Arrived in my pile

by on June 29, 2013 at 6:27 pm in Books | Permalink

1. Glenn Hubbard and Tim Kane, Balance: The Economics of Great Powers from Ancient Rome to Modern America.

2. F. H. Buckley, editor, The American Illness: Essays on the Rule of Law.

3. Vaclav Smil, Made in the USA: The Rise and Retreat of American Manufacturing.

Jeff June 29, 2013 at 7:29 pm

Hi – just out of curiosity, how much in Amazon referral revenue do posts like this bring in for you? I’m very interested in how this works, as well as the economics of the blog overall.

Here is my attempt at the back of the envelope math. It could be way off, but here goes: there are 241,000 weekly impressions for the MR website (based on the ad rates). Since this number is one week’s worth of traffic, probably only about 20% of weekly visitors see this specific post. So that’s 48,200 who saw the post on the website. But there are others who will see it through RSS feeds. So let’s call that another 20,000. So that’s 68,200 total who saw the post. If anything I think this number is conservative. Now how many visitors actually purchase one of the books? My guess is somewhere around 1-2% will buy one of the books. It might have been higher if you had strongly recommended one of the books (which means this is one of your lower-revenue posts), but you didn’t. So let’s say it’s 1% (also note that some small number of people may buy all three books which is another reason the 1% figure is conservative). 1% of 68,200 is 682 books sold. At an average cost for the 3 books of appx $23, that’s $15,686 in total Amazon sales. Based on an 8% affiliate commission rate, that would net you $1,255 for this one post. (And this figure excludes any other unrelated items purchased by visitors to the Amazon site, which I believe also get included in the commission calculation).

Is this anywhere close to being correct?

Babar June 29, 2013 at 11:22 pm

1% seems very high.

Rahul June 30, 2013 at 12:05 am

Yup. I doubt that 1% conversion rate. Probably more like 0.1%

prior_approval June 30, 2013 at 6:11 am

Probably less than 100 dollars per book post (totally unsupported guess) – but then, these posts tend to occur in a weekly rhythm. So, maybe 5,000 dollars a year, with a possible Christmas related spike. (Of course, the books themselves are likely to be free – but like professors selling textbooks they get free from publishers, reviewers selling review copies is one of those subjects generally not discussed in polite company – in other words, selling review copies should not be ignored when discussing money streams, as it could be a roughly equivalent amount, depending on a lot of details which are not possible to know in this case.)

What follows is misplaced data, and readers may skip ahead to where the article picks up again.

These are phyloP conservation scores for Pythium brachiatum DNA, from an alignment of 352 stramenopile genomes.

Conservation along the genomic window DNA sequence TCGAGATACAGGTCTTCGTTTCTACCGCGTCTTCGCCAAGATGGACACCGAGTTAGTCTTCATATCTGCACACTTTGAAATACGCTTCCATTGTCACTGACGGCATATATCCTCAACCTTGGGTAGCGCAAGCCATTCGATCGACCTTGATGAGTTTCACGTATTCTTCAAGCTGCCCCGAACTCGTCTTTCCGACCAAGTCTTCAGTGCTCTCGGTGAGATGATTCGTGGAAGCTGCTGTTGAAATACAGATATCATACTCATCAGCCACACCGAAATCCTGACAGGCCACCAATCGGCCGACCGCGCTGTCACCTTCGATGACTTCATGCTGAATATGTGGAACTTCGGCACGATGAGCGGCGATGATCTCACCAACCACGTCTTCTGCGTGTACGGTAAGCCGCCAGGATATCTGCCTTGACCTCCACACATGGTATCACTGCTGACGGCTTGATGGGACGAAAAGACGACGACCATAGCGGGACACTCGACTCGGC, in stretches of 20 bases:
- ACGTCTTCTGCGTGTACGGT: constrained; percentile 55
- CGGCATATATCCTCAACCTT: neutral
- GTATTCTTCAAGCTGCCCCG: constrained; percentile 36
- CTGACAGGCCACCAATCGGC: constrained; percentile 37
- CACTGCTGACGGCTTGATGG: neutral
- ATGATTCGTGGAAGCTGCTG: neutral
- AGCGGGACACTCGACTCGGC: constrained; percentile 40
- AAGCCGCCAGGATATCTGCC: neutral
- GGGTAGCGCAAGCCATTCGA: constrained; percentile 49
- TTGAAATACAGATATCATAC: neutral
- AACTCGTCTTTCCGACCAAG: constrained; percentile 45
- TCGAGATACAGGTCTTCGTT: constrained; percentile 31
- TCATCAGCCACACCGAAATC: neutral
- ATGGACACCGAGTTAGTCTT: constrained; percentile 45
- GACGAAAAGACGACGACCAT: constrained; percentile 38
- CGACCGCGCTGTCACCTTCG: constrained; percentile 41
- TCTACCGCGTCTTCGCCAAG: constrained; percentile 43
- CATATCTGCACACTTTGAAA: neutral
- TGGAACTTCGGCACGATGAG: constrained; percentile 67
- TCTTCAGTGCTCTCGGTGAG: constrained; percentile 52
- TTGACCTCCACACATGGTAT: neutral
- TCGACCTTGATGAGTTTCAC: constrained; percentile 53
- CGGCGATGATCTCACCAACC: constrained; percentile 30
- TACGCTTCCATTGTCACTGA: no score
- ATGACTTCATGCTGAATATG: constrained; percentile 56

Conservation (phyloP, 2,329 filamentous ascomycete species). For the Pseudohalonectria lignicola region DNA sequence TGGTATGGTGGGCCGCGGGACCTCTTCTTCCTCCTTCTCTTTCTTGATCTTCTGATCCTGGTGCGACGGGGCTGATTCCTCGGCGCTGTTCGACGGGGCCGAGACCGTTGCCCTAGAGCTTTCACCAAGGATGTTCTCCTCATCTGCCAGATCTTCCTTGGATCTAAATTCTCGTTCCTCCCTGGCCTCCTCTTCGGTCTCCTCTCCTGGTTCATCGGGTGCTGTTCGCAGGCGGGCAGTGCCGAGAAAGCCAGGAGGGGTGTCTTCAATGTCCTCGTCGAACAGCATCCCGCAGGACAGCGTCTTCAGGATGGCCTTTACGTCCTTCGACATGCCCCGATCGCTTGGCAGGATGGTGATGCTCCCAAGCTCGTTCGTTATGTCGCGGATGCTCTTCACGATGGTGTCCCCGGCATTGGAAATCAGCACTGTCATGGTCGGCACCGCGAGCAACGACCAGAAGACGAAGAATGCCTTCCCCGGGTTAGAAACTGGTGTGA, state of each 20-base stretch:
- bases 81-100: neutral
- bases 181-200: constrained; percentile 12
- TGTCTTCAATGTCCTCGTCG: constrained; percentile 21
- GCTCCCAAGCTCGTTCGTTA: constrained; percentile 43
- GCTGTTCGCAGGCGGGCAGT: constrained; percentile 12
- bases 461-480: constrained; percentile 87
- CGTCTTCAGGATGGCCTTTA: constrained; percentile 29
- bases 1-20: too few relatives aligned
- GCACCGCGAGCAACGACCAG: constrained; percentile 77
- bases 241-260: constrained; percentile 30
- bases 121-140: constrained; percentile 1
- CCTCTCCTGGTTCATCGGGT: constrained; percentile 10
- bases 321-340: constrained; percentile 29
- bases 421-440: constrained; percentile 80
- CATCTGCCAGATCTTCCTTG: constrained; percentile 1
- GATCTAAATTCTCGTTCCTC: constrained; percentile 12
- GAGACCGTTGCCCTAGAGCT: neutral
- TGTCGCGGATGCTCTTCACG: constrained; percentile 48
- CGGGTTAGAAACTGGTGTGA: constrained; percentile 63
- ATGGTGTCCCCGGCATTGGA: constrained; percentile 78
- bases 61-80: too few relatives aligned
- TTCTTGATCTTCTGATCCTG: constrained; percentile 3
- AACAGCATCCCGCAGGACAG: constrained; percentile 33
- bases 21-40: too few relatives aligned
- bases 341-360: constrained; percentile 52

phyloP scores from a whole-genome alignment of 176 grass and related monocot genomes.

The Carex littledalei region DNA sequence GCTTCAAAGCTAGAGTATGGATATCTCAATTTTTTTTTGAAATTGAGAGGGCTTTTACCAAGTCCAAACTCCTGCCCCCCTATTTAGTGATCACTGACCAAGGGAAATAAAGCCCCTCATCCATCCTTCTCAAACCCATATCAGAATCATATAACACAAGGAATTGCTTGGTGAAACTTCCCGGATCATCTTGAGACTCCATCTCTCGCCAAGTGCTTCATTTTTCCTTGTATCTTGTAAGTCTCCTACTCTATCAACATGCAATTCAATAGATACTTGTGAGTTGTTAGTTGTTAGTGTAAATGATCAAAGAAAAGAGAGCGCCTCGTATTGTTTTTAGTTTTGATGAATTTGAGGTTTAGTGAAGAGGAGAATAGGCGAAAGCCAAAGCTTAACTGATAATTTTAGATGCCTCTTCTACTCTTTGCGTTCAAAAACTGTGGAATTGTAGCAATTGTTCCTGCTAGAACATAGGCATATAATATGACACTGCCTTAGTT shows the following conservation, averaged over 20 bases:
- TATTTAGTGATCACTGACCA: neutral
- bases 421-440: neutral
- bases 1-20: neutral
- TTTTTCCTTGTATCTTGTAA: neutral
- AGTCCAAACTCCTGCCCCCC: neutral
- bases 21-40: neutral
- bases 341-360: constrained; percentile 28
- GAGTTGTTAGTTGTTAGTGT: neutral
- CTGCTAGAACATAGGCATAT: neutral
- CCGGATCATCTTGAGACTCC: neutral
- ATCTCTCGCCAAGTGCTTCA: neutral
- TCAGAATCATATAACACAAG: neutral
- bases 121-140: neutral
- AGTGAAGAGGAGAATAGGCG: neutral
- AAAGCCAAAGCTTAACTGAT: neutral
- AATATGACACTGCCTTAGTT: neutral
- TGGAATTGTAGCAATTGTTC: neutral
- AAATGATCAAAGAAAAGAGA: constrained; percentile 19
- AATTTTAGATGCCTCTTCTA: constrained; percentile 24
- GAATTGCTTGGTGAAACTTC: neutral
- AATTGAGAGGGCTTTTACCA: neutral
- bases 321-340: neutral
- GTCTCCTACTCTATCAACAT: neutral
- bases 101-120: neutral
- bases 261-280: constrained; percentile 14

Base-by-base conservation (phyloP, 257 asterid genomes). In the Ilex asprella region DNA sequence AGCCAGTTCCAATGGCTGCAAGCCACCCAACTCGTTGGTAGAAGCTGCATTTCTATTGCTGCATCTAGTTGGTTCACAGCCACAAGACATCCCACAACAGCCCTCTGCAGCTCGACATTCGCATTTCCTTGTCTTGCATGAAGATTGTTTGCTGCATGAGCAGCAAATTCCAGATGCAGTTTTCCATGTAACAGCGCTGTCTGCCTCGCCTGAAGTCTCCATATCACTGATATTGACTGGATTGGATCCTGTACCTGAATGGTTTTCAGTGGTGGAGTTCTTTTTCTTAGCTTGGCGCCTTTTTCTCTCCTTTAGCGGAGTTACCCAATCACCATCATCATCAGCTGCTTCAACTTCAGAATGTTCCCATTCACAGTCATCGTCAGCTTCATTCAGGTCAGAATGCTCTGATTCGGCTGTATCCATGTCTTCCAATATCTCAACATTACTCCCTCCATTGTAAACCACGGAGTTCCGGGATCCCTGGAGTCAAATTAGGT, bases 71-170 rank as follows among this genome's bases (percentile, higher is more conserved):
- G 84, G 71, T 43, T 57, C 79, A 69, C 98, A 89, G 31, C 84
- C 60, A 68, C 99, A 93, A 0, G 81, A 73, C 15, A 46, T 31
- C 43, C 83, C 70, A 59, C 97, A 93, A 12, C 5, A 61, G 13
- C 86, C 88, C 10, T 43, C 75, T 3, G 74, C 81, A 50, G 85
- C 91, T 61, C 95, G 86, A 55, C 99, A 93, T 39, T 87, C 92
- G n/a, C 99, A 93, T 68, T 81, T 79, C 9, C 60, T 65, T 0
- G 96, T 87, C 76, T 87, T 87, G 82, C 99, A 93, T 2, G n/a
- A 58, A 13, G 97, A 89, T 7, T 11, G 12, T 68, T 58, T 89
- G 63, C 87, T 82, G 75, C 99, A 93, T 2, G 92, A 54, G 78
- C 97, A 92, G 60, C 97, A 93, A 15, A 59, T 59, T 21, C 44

Not bad for a bit of typing, but this site is not really about money, except in a most meta way.

Ted Craig June 30, 2013 at 10:39 am

Alex said one time the Amazon referrals are only enough to supplement Tyler’s book budget.

Alex Tabarrok June 30, 2013 at 12:43 pm

Enough to support a normal person’s book budget not Tyler’s! Maybe including blogads.

Tom June 29, 2013 at 7:39 pm

The chapters in the Buckley book look like they were picked by the Koch brothers.

byomtov June 30, 2013 at 8:19 am

It’s one of those books where the chapter titles pretty much give the content away.

Also, the Amazon blurb is pretty silly.

The book provides a comprehensive overview of the interactions between economics and the law, and then goes on to list nothiong but flaws, real and imagined, in the system.

Oh, and if you are going to complain about “tort laws that vary from state” you might rethink your commitment to federalism.

Enrique June 30, 2013 at 12:13 pm

The introductory essay in #2 argues about the importance of “rule of law” and distinguishes thick rule of law from thin rule of law, but how does one empirically measure something so slippery as rule of law? Rule of law seems more like a label or epithet scholars use to describe legal rules or systems they for normative or aesthetic reasons

mulp June 30, 2013 at 12:59 pm

When the very first statement is a total straw man description of the views of the1963 American political thinking, civics teachings, and the popular public debate, I can’t hold out any hope for the rest of the book.

Fifty years ago is 1963 in the midst of international crisis, the racial equality debate, the killing of voting rights activists, the killing of civil rights activists, the prosecution of the Lovings who were in a marriage just like Clarence Thomas.

Is Buckley prepared so argue that Justice Thomas should be jailed every time he drives home to Virginia because too many lawyers have filed too many lawsuits?

Rimbaud June 30, 2013 at 5:05 am

Ha ha, upon reading the title of that third book, Demi Lovato’s new single involuntarily started playing in my head.

F. Lynx Pardinus June 30, 2013 at 6:31 am

Here’s The Economist’s review of #1:
“Readers will conclude, as many a history tutor has written on an undergraduate essay: ‘This thesis needs more work.’”
http://www.economist.com/news/books-and-arts/21580122-economists-use-history-argue-american-budget-cuts-sketch-not-portrait

Joe Smith June 30, 2013 at 2:11 pm

When they saw it was written by Hubbard they should have thrown it in the garbage without reading along with the rest of the junk mail.

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